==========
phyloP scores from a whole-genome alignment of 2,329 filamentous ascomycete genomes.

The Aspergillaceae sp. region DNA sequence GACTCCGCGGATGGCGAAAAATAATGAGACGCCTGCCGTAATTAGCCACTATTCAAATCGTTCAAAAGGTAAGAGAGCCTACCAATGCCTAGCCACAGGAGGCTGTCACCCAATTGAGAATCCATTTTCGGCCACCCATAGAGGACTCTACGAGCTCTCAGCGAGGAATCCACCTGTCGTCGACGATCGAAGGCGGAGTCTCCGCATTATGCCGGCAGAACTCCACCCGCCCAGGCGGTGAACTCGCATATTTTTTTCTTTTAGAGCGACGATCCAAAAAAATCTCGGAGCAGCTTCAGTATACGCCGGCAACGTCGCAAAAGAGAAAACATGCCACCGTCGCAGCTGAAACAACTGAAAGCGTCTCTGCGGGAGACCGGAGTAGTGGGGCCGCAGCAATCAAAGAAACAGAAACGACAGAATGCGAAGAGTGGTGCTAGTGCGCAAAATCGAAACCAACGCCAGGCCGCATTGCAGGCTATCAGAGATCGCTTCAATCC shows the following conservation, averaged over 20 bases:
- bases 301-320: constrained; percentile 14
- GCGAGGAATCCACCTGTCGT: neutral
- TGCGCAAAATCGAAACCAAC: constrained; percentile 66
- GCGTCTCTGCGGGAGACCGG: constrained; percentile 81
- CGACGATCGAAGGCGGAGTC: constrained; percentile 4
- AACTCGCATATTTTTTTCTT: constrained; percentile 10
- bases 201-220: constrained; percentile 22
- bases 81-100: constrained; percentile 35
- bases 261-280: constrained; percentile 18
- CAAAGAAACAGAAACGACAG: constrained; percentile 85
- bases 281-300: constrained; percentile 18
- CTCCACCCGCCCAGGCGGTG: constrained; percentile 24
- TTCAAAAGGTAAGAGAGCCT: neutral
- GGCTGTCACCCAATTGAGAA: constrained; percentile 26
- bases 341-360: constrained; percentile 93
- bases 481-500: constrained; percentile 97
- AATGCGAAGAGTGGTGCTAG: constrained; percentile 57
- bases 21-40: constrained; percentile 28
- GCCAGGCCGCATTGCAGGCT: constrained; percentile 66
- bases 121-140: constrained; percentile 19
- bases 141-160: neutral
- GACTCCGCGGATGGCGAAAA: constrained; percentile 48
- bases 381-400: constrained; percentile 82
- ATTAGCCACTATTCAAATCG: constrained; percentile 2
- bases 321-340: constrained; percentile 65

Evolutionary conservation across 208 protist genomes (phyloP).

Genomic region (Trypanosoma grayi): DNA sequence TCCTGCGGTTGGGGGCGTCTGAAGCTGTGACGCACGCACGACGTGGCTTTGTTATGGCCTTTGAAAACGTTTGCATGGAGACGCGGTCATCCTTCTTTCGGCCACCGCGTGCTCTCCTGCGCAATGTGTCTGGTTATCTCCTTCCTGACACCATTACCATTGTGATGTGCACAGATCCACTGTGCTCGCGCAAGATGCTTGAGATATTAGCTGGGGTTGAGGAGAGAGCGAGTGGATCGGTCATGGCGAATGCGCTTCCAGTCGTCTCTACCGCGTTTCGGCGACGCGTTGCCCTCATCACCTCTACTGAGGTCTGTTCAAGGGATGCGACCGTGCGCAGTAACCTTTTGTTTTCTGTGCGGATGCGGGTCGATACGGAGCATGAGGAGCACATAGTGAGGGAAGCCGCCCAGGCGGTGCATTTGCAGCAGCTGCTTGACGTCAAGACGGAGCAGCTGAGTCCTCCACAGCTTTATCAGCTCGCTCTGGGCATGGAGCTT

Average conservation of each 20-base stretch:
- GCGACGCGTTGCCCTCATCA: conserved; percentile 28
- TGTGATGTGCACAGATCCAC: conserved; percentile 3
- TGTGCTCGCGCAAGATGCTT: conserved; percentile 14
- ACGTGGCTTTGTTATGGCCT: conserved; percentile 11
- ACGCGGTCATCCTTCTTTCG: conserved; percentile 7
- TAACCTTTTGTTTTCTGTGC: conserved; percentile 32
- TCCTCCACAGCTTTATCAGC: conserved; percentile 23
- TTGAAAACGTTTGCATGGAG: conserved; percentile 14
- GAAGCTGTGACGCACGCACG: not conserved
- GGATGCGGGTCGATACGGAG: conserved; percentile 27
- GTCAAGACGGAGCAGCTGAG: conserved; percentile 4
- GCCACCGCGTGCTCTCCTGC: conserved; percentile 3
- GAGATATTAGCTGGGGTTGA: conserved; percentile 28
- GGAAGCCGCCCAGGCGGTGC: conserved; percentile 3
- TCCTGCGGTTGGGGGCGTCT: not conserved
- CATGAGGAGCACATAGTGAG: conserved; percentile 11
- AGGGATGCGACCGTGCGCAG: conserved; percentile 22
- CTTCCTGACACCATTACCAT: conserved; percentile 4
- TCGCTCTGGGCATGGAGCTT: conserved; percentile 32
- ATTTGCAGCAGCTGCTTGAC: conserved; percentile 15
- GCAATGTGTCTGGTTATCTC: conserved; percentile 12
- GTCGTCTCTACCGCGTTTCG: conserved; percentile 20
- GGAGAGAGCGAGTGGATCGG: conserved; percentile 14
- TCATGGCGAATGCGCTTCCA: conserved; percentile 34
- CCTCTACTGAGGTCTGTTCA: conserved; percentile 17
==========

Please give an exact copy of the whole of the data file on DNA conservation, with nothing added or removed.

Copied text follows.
phyloP scores from a whole-genome alignment of 2,329 filamentous ascomycete genomes.

The Aspergillaceae sp. region DNA sequence GACTCCGCGGATGGCGAAAAATAATGAGACGCCTGCCGTAATTAGCCACTATTCAAATCGTTCAAAAGGTAAGAGAGCCTACCAATGCCTAGCCACAGGAGGCTGTCACCCAATTGAGAATCCATTTTCGGCCACCCATAGAGGACTCTACGAGCTCTCAGCGAGGAATCCACCTGTCGTCGACGATCGAAGGCGGAGTCTCCGCATTATGCCGGCAGAACTCCACCCGCCCAGGCGGTGAACTCGCATATTTTTTTCTTTTAGAGCGACGATCCAAAAAAATCTCGGAGCAGCTTCAGTATACGCCGGCAACGTCGCAAAAGAGAAAACATGCCACCGTCGCAGCTGAAACAACTGAAAGCGTCTCTGCGGGAGACCGGAGTAGTGGGGCCGCAGCAATCAAAGAAACAGAAACGACAGAATGCGAAGAGTGGTGCTAGTGCGCAAAATCGAAACCAACGCCAGGCCGCATTGCAGGCTATCAGAGATCGCTTCAATCC shows the following conservation, averaged over 20 bases:
- bases 301-320: constrained; percentile 14
- GCGAGGAATCCACCTGTCGT: neutral
- TGCGCAAAATCGAAACCAAC: constrained; percentile 66
- GCGTCTCTGCGGGAGACCGG: constrained; percentile 81
- CGACGATCGAAGGCGGAGTC: constrained; percentile 4
- AACTCGCATATTTTTTTCTT: constrained; percentile 10
- bases 201-220: constrained; percentile 22
- bases 81-100: constrained; percentile 35
- bases 261-280: constrained; percentile 18
- CAAAGAAACAGAAACGACAG: constrained; percentile 85
- bases 281-300: constrained; percentile 18
- CTCCACCCGCCCAGGCGGTG: constrained; percentile 24
- TTCAAAAGGTAAGAGAGCCT: neutral
- GGCTGTCACCCAATTGAGAA: constrained; percentile 26
- bases 341-360: constrained; percentile 93
- bases 481-500: constrained; percentile 97
- AATGCGAAGAGTGGTGCTAG: constrained; percentile 57
- bases 21-40: constrained; percentile 28
- GCCAGGCCGCATTGCAGGCT: constrained; percentile 66
- bases 121-140: constrained; percentile 19
- bases 141-160: neutral
- GACTCCGCGGATGGCGAAAA: constrained; percentile 48
- bases 381-400: constrained; percentile 82
- ATTAGCCACTATTCAAATCG: constrained; percentile 2
- bases 321-340: constrained; percentile 65

Evolutionary conservation across 208 protist genomes (phyloP).

Genomic region (Trypanosoma grayi): DNA sequence TCCTGCGGTTGGGGGCGTCTGAAGCTGTGACGCACGCACGACGTGGCTTTGTTATGGCCTTTGAAAACGTTTGCATGGAGACGCGGTCATCCTTCTTTCGGCCACCGCGTGCTCTCCTGCGCAATGTGTCTGGTTATCTCCTTCCTGACACCATTACCATTGTGATGTGCACAGATCCACTGTGCTCGCGCAAGATGCTTGAGATATTAGCTGGGGTTGAGGAGAGAGCGAGTGGATCGGTCATGGCGAATGCGCTTCCAGTCGTCTCTACCGCGTTTCGGCGACGCGTTGCCCTCATCACCTCTACTGAGGTCTGTTCAAGGGATGCGACCGTGCGCAGTAACCTTTTGTTTTCTGTGCGGATGCGGGTCGATACGGAGCATGAGGAGCACATAGTGAGGGAAGCCGCCCAGGCGGTGCATTTGCAGCAGCTGCTTGACGTCAAGACGGAGCAGCTGAGTCCTCCACAGCTTTATCAGCTCGCTCTGGGCATGGAGCTT

Average conservation of each 20-base stretch:
- GCGACGCGTTGCCCTCATCA: conserved; percentile 28
- TGTGATGTGCACAGATCCAC: conserved; percentile 3
- TGTGCTCGCGCAAGATGCTT: conserved; percentile 14
- ACGTGGCTTTGTTATGGCCT: conserved; percentile 11
- ACGCGGTCATCCTTCTTTCG: conserved; percentile 7
- TAACCTTTTGTTTTCTGTGC: conserved; percentile 32
- TCCTCCACAGCTTTATCAGC: conserved; percentile 23
- TTGAAAACGTTTGCATGGAG: conserved; percentile 14
- GAAGCTGTGACGCACGCACG: not conserved
- GGATGCGGGTCGATACGGAG: conserved; percentile 27
- GTCAAGACGGAGCAGCTGAG: conserved; percentile 4
- GCCACCGCGTGCTCTCCTGC: conserved; percentile 3
- GAGATATTAGCTGGGGTTGA: conserved; percentile 28
- GGAAGCCGCCCAGGCGGTGC: conserved; percentile 3
- TCCTGCGGTTGGGGGCGTCT: not conserved
- CATGAGGAGCACATAGTGAG: conserved; percentile 11
- AGGGATGCGACCGTGCGCAG: conserved; percentile 22
- CTTCCTGACACCATTACCAT: conserved; percentile 4
- TCGCTCTGGGCATGGAGCTT: conserved; percentile 32
- ATTTGCAGCAGCTGCTTGAC: conserved; percentile 15
- GCAATGTGTCTGGTTATCTC: conserved; percentile 12
- GTCGTCTCTACCGCGTTTCG: conserved; percentile 20
- GGAGAGAGCGAGTGGATCGG: conserved; percentile 14
- TCATGGCGAATGCGCTTCCA: conserved; percentile 34
- CCTCTACTGAGGTCTGTTCA: conserved; percentile 17